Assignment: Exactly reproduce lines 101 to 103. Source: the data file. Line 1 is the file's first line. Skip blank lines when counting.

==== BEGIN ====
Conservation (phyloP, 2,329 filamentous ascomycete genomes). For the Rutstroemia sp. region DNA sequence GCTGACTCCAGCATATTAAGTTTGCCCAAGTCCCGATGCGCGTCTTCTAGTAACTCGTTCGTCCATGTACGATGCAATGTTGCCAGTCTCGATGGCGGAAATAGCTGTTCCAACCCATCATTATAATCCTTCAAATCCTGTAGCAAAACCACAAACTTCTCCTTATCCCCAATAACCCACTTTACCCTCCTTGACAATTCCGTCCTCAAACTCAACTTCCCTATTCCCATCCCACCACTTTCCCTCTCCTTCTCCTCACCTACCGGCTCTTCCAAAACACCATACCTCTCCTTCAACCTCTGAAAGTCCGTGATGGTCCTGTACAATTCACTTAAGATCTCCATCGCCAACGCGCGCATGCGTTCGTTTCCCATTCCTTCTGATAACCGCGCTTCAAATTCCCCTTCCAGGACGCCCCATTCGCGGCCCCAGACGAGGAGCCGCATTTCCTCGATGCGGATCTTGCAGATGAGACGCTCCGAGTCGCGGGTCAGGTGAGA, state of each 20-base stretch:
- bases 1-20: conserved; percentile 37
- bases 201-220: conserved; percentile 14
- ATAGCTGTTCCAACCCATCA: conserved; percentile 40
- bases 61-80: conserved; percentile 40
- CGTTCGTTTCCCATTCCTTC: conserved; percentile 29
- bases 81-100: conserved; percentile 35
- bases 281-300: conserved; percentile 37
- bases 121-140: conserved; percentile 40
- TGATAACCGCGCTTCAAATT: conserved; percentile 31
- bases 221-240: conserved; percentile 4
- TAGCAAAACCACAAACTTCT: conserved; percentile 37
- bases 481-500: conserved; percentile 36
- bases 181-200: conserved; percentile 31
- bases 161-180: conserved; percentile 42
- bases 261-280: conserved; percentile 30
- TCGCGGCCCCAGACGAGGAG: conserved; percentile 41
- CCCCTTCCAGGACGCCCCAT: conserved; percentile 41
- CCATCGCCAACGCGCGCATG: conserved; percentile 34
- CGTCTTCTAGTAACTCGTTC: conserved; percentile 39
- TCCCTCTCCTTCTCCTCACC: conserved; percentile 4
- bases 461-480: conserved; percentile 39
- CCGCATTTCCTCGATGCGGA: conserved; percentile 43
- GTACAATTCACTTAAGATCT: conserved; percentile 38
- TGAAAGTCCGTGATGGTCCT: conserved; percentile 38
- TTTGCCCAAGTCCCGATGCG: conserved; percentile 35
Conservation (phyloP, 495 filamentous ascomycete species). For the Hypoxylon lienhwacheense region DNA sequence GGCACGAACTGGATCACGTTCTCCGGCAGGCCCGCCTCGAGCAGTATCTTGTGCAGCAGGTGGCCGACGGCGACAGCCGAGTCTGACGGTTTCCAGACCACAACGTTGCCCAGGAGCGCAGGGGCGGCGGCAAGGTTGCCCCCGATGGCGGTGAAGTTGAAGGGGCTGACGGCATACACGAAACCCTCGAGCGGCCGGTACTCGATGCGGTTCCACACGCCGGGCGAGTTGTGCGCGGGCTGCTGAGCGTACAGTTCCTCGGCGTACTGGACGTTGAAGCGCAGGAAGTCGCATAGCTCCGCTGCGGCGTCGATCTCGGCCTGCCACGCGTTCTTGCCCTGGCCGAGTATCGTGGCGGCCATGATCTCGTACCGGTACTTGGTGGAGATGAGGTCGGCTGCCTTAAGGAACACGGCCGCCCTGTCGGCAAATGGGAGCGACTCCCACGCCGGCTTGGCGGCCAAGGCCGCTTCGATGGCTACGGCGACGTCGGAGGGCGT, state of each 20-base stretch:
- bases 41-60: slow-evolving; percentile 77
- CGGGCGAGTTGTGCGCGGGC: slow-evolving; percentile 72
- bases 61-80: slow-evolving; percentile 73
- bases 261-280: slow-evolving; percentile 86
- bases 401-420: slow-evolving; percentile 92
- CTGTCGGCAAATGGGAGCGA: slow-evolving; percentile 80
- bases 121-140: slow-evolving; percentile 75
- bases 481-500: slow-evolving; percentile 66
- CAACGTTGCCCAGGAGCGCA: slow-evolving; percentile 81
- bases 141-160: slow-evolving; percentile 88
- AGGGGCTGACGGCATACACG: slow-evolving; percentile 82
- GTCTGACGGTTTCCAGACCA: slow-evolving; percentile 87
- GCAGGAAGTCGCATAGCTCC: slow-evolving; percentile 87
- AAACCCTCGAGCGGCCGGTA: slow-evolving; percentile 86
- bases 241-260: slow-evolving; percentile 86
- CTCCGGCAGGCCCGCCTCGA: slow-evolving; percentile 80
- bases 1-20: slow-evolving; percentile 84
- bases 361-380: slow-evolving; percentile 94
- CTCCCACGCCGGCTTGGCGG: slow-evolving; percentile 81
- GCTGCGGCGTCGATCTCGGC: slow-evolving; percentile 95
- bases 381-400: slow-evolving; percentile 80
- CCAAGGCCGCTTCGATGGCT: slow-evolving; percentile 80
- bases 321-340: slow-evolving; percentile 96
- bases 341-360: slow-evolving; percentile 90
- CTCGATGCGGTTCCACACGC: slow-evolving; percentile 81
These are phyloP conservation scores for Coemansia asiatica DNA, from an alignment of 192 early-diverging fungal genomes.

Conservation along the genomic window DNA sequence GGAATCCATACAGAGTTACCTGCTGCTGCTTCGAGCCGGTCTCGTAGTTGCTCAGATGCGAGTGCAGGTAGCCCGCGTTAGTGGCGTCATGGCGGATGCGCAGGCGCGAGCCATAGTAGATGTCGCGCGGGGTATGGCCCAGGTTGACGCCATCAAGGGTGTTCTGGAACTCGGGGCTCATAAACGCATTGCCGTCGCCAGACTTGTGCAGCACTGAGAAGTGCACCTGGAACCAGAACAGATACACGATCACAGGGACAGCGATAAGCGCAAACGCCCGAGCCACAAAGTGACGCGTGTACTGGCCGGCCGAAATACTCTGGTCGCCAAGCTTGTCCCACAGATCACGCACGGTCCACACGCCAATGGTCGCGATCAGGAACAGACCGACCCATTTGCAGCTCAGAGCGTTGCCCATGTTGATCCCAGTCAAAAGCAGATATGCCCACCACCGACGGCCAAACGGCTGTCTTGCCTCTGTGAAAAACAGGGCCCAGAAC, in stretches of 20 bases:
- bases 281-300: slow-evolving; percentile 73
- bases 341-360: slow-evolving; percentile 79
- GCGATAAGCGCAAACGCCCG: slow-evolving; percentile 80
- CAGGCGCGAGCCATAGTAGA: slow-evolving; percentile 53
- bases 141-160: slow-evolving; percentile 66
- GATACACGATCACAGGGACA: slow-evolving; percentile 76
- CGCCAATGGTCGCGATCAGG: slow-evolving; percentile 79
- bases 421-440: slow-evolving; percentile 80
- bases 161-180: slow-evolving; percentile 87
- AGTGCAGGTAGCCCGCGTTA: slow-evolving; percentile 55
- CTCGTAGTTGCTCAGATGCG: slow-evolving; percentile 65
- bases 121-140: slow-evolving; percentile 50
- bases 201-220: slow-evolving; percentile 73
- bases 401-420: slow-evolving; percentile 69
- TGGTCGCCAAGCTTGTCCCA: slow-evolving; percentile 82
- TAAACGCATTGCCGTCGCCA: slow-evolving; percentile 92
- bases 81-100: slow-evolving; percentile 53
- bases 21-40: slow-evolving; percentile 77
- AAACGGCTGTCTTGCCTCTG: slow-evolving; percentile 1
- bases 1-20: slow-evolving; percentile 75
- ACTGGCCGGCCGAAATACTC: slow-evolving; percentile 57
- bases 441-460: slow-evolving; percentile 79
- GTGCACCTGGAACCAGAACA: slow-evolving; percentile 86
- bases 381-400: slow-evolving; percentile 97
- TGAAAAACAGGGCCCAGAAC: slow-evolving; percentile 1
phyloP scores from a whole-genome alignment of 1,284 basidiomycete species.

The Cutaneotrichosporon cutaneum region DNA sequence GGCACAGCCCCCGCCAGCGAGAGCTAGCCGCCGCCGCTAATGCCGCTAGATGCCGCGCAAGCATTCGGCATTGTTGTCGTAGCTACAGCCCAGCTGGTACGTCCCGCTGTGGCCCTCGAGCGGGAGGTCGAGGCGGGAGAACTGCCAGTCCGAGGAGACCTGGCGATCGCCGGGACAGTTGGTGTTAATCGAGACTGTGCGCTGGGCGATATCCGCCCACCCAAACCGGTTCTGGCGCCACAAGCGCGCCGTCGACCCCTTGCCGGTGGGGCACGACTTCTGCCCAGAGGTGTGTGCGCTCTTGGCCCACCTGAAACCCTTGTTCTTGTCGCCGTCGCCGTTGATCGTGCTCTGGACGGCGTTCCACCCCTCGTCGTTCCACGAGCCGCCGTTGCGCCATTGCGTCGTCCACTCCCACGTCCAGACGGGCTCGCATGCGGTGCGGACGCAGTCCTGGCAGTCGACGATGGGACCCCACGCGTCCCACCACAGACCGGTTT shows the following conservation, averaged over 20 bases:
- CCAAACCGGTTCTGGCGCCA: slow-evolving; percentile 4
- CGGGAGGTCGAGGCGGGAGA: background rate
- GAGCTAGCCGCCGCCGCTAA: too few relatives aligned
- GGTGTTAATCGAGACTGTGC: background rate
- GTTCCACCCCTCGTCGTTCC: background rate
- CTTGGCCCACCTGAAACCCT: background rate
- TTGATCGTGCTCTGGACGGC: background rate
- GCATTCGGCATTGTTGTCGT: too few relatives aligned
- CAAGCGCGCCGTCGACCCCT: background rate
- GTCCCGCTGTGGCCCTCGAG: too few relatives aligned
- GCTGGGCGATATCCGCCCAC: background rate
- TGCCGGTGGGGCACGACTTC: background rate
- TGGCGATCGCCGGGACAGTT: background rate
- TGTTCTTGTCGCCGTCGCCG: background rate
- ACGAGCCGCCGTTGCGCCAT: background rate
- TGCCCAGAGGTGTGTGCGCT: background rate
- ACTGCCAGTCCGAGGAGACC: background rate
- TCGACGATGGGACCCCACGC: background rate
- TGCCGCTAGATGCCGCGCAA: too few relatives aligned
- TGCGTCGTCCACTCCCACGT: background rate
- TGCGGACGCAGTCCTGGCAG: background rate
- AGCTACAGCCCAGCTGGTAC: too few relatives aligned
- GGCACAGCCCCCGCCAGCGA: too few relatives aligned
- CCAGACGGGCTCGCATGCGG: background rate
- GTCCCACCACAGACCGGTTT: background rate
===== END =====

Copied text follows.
- TGCGTCGTCCACTCCCACGT: background rate
- TGCGGACGCAGTCCTGGCAG: background rate
- AGCTACAGCCCAGCTGGTAC: too few relatives aligned